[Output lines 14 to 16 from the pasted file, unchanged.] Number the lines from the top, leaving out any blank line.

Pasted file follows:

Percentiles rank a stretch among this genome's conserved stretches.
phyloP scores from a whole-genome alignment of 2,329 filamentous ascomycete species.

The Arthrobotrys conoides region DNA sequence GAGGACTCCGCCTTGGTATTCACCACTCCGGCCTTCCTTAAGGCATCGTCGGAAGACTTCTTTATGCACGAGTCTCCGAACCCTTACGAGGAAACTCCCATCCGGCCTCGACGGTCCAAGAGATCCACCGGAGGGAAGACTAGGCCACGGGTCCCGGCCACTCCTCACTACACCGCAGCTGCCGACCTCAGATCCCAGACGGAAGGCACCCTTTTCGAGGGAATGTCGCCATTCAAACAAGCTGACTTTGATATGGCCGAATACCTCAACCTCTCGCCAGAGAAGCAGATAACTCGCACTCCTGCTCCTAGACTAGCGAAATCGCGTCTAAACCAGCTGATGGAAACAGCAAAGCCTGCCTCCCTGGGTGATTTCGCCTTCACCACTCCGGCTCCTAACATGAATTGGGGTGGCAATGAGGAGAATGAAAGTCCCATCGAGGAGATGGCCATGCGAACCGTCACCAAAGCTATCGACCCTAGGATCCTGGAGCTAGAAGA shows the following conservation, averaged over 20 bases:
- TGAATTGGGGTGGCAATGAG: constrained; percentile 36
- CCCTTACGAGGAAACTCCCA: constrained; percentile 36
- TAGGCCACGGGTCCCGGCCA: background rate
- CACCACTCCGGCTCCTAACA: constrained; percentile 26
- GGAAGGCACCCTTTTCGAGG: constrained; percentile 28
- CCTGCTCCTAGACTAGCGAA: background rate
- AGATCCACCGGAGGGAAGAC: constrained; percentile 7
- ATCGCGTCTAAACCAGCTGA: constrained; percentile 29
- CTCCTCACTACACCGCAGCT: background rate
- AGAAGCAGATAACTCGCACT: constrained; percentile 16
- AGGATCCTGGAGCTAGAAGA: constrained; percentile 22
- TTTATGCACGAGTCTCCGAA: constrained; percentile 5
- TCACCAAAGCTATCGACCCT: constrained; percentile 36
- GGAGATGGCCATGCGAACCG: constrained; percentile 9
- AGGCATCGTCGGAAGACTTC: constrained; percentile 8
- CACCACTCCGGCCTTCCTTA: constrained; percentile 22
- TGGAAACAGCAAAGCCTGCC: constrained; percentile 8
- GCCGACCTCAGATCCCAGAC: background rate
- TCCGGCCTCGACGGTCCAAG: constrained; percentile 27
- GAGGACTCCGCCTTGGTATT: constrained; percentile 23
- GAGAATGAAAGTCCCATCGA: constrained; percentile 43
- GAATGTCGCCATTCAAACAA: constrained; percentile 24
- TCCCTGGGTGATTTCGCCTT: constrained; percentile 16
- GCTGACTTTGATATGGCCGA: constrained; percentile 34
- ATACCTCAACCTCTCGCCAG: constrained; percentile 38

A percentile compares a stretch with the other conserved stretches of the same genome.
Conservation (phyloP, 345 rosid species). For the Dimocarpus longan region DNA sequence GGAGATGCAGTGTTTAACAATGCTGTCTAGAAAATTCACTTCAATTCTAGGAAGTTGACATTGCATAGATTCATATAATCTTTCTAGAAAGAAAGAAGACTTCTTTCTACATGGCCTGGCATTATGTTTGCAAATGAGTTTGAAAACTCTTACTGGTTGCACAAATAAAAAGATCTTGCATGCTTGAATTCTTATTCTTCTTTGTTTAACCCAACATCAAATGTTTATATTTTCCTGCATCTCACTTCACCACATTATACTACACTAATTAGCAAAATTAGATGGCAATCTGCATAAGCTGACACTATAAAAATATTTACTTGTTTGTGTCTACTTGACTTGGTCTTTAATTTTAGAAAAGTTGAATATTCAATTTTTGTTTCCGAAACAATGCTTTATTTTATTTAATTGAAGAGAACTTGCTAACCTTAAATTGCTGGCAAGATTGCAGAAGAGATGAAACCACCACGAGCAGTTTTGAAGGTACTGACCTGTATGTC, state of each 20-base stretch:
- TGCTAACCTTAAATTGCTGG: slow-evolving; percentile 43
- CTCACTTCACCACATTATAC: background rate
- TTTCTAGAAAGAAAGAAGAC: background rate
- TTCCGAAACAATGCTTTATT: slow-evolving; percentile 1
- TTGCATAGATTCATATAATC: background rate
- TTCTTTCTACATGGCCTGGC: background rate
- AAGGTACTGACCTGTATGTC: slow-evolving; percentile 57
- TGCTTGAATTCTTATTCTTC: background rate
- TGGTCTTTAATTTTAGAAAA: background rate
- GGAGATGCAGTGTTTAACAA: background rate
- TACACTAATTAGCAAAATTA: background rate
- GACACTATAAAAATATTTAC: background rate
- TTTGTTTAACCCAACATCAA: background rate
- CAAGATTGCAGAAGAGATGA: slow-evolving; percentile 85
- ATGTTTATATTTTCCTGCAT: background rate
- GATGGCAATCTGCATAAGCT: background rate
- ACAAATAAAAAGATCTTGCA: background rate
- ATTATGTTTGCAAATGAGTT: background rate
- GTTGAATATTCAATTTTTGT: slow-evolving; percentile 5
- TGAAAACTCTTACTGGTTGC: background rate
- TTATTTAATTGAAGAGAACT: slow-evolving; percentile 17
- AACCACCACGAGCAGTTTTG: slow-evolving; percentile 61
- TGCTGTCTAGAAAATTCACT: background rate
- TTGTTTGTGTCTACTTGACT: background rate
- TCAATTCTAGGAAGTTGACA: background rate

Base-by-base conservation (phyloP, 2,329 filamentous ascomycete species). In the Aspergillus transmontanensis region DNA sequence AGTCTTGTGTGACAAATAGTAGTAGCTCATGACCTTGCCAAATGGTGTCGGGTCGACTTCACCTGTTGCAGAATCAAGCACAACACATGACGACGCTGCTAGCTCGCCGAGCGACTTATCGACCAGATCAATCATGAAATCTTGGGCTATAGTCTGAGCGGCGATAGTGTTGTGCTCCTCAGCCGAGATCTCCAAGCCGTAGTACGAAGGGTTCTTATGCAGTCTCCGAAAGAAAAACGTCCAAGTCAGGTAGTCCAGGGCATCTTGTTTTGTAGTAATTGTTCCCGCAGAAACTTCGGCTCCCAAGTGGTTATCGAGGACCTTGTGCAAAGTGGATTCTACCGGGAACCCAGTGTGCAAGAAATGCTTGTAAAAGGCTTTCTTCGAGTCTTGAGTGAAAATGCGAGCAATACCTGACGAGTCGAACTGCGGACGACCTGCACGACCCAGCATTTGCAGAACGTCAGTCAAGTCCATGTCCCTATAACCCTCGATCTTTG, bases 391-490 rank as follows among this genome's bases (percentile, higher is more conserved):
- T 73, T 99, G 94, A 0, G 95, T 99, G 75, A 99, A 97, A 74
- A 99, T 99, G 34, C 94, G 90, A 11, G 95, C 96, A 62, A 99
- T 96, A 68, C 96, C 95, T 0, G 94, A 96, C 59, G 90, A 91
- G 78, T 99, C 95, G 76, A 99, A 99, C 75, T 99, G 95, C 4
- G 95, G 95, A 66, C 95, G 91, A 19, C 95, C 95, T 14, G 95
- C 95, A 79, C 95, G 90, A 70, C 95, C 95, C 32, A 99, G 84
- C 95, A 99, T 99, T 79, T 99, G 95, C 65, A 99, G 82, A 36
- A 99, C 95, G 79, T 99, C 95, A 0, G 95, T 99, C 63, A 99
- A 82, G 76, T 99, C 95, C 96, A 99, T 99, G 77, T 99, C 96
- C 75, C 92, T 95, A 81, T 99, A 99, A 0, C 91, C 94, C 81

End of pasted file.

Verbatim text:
- AGGATCCTGGAGCTAGAAGA: constrained; percentile 22
- TTTATGCACGAGTCTCCGAA: constrained; percentile 5
- TCACCAAAGCTATCGACCCT: constrained; percentile 36